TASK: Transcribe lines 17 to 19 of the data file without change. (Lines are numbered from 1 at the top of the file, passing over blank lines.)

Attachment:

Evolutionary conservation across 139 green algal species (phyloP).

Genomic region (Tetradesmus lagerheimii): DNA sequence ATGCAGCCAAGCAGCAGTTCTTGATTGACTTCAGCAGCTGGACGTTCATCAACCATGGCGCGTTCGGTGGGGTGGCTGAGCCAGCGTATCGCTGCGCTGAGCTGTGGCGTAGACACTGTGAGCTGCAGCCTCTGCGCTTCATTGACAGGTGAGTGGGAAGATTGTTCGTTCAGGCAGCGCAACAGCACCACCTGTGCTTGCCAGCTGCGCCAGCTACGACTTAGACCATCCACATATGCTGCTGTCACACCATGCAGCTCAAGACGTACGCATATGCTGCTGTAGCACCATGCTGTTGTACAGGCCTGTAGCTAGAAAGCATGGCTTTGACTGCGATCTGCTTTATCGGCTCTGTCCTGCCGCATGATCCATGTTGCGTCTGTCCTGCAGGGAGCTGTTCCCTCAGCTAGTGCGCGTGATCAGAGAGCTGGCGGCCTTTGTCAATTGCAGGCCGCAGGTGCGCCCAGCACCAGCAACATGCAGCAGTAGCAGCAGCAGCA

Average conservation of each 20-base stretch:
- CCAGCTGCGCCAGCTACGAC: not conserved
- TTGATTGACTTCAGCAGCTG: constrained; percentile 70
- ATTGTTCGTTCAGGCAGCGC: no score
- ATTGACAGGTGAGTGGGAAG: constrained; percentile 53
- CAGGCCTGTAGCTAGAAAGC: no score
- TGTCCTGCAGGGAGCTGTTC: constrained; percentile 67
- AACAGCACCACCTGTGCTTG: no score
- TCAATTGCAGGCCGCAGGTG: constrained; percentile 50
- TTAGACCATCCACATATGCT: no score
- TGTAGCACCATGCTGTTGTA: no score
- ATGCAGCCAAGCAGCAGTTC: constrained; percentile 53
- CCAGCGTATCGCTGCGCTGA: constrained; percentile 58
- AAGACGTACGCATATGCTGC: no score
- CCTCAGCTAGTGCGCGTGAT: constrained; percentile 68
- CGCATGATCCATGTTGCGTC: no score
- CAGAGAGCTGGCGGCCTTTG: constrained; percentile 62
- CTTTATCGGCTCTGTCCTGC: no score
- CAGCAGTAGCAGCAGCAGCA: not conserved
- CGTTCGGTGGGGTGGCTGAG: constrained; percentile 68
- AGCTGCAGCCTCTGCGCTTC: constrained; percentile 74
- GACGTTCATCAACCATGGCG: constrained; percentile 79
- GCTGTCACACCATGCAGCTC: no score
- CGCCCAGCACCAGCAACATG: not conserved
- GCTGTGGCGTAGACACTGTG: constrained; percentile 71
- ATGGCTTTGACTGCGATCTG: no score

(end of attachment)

- CCTCAGCTAGTGCGCGTGAT: constrained; percentile 68
- CGCATGATCCATGTTGCGTC: no score
- CAGAGAGCTGGCGGCCTTTG: constrained; percentile 62